I have seen a couple doctors about it and have had been told I am in good health and that there is nothing that might cause a telogen effluvium, although my doctor does keep checking my thyroid, as thyroid problems run in the family and the blood test sometimes shows on the mid to high end of normal. Pattern baldness also runs in the family – but nothing I have read about that suggests that it should be seasonal like this. Perhaps you can correct me if I am wrong about that!

Thanks in advance for any suggestions!
Tom Hagerty
Site Admin
Posts: 629
Joined: Mon Dec 06, 2010 9:21 am

Re: seasonal shedding

Post by Tom Hagerty »

I have tried to find information on what might cause a seasonal loss pattern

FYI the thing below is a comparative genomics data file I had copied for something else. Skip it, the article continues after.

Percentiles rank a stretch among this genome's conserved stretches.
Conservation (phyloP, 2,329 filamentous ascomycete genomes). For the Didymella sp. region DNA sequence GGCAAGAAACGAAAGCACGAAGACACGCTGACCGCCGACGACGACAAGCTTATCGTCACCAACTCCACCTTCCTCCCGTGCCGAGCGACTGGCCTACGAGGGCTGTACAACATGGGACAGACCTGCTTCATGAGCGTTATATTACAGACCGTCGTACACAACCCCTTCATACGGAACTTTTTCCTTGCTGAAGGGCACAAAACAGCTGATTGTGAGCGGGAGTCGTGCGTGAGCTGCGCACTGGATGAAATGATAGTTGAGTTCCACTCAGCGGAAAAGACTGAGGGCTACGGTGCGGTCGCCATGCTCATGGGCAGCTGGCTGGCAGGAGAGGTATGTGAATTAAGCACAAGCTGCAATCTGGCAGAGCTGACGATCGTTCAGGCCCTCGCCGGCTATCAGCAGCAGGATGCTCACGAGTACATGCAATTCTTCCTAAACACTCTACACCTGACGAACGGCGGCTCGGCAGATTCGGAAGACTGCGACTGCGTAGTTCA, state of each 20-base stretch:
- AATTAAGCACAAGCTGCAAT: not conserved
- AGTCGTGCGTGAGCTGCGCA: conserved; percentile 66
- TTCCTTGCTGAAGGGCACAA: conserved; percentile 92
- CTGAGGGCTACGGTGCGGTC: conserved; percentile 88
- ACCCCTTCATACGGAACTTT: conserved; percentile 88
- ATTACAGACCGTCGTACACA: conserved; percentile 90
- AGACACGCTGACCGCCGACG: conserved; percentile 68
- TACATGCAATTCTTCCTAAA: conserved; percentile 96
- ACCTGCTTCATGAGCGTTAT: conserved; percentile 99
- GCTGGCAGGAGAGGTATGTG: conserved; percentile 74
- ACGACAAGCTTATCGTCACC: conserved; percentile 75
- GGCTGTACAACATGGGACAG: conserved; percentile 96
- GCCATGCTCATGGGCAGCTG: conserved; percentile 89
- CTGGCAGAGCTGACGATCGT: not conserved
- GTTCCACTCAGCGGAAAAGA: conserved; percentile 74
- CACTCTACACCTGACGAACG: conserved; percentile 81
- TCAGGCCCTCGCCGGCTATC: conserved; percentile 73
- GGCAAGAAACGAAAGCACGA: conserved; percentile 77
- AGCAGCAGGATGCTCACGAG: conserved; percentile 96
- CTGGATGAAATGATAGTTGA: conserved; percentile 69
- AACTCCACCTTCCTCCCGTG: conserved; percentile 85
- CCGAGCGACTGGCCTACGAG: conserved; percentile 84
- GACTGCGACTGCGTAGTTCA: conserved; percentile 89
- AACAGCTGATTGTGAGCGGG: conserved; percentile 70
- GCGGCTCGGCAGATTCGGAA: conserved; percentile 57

You say that your period of heavy shedding starts in mid-April and continues into November. For humans and some other mammals too, the big seasonal shed usually occurs in early autumn; a smaller period of shedding occurs in spring. Some researchers have attributed this seasonal shed to changing levels of melatonin and prolactin and other biochemicals too. The speculation is that perhaps this change in levels of melatonin is caused by different daylight hours.